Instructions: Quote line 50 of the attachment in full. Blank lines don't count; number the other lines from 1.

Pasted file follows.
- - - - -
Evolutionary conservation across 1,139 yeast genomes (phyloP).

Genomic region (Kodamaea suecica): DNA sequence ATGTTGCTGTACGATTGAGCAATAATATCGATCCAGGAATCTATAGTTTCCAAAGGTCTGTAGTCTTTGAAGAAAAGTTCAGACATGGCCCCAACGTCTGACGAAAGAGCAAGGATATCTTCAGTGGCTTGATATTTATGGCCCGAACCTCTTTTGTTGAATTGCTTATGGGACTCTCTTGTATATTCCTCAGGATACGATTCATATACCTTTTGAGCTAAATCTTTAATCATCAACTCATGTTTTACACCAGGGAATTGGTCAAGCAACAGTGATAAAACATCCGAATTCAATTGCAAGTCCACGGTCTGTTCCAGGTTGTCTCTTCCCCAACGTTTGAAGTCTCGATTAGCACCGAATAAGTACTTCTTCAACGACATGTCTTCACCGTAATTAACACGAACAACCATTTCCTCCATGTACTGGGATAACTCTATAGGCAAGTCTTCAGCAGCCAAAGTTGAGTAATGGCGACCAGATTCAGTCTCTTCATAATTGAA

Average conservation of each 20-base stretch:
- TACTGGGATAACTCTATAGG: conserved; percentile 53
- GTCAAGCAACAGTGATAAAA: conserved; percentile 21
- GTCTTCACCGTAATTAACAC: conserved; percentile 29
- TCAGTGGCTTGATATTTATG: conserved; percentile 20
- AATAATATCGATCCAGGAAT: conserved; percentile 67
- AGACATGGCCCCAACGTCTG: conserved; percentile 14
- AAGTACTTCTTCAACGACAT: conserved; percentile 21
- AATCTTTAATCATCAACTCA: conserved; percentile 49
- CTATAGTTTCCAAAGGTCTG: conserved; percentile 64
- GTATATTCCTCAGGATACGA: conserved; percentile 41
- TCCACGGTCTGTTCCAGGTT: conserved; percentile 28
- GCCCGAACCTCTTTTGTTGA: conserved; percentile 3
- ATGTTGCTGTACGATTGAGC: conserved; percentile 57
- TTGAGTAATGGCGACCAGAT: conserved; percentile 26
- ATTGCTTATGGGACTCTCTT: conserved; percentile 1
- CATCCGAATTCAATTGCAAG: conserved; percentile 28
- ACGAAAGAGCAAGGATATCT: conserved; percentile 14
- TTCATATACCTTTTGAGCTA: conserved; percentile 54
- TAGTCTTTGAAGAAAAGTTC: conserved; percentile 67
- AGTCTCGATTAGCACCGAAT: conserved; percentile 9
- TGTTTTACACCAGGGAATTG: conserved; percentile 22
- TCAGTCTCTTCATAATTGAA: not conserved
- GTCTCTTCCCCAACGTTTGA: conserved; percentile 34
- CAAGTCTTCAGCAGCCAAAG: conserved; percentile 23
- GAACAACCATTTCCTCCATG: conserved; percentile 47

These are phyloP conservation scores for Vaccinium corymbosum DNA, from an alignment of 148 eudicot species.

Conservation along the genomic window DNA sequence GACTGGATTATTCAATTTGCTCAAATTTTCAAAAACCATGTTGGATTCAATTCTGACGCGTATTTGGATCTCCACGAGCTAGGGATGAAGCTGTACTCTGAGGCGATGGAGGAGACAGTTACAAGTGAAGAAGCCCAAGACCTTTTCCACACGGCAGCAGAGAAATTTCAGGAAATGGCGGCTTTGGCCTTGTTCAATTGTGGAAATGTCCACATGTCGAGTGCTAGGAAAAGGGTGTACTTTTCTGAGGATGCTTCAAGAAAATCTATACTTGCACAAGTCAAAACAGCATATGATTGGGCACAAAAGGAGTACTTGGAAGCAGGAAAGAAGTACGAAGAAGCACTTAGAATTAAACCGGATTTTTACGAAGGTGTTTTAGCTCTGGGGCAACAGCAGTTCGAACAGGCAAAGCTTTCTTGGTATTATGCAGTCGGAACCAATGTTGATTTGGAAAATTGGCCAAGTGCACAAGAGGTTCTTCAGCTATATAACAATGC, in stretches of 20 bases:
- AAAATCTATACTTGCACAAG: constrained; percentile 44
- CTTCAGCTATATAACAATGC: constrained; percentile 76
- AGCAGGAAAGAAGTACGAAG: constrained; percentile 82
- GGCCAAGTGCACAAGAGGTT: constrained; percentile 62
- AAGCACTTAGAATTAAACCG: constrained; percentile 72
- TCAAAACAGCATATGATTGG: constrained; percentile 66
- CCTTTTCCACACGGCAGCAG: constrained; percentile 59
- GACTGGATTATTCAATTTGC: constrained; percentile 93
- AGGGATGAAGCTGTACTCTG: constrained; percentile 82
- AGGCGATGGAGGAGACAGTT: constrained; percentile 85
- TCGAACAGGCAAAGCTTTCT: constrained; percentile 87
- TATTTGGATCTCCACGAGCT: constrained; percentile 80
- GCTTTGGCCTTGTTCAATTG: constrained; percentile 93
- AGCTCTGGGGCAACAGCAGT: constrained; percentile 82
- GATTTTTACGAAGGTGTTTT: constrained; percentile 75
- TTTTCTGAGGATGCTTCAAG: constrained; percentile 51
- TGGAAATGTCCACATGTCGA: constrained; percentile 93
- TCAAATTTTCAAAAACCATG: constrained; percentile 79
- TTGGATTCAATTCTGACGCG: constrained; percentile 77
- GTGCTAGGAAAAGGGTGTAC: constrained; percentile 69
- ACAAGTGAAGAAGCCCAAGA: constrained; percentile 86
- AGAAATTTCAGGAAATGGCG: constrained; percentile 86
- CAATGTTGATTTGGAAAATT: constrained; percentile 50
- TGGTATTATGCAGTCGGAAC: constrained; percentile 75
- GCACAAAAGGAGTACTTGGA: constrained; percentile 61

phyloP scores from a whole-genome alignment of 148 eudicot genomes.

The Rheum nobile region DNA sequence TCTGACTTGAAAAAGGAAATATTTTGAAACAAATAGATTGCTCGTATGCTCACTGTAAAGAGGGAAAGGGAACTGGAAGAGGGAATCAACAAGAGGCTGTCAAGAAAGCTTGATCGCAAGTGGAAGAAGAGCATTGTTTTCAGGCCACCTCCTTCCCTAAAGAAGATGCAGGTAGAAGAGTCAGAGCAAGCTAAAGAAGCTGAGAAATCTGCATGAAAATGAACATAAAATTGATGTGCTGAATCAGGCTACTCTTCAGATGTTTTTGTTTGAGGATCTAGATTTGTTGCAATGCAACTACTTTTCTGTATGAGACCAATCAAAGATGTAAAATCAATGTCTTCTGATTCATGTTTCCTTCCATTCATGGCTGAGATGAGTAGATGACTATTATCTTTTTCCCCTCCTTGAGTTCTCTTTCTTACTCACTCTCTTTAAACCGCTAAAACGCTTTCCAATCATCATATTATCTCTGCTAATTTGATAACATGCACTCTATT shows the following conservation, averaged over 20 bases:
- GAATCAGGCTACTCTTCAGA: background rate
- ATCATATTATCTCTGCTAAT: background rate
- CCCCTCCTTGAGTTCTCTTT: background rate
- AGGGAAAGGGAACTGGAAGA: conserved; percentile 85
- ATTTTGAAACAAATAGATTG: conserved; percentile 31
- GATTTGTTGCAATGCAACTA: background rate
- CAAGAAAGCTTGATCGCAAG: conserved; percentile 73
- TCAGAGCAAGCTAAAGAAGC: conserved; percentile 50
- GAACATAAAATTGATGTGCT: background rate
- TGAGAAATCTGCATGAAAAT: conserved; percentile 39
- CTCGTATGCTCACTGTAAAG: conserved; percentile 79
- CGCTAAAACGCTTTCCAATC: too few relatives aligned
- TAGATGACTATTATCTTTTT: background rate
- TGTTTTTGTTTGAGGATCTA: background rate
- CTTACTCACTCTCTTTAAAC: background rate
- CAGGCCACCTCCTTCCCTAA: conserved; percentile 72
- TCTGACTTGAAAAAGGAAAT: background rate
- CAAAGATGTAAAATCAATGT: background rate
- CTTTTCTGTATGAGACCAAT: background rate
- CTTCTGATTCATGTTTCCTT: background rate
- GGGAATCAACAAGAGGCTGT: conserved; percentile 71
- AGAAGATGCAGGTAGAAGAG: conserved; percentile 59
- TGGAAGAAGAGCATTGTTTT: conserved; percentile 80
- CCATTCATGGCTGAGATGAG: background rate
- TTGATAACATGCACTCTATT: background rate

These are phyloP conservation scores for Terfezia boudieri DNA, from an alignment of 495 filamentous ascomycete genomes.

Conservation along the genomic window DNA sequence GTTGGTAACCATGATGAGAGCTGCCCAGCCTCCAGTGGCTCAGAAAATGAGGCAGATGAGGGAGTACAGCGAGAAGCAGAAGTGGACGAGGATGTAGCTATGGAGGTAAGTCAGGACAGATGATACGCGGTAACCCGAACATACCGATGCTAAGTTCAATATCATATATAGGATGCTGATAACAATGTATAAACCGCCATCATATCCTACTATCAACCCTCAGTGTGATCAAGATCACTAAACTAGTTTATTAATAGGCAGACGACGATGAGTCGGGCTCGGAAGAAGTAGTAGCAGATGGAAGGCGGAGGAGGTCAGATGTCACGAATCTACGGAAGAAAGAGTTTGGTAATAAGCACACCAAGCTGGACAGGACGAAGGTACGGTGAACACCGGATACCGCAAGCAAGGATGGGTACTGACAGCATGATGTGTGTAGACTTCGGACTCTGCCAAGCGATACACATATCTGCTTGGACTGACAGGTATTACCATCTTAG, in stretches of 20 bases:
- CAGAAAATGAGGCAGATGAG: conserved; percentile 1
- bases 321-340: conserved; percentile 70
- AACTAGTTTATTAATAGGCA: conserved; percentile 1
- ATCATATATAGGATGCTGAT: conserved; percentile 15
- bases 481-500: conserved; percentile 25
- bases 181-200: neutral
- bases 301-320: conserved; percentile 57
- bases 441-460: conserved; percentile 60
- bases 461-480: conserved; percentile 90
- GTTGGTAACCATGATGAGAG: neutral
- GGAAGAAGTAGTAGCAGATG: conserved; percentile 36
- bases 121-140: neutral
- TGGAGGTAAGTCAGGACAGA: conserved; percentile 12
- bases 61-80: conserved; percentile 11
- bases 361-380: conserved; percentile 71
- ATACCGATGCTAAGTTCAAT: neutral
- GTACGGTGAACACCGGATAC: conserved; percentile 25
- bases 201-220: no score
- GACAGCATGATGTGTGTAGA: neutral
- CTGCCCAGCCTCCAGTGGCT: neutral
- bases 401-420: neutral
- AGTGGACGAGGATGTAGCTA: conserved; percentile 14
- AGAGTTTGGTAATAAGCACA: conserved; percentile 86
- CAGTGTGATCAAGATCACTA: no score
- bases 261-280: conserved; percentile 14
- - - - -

- GTGCTAGGAAAAGGGTGTAC: constrained; percentile 69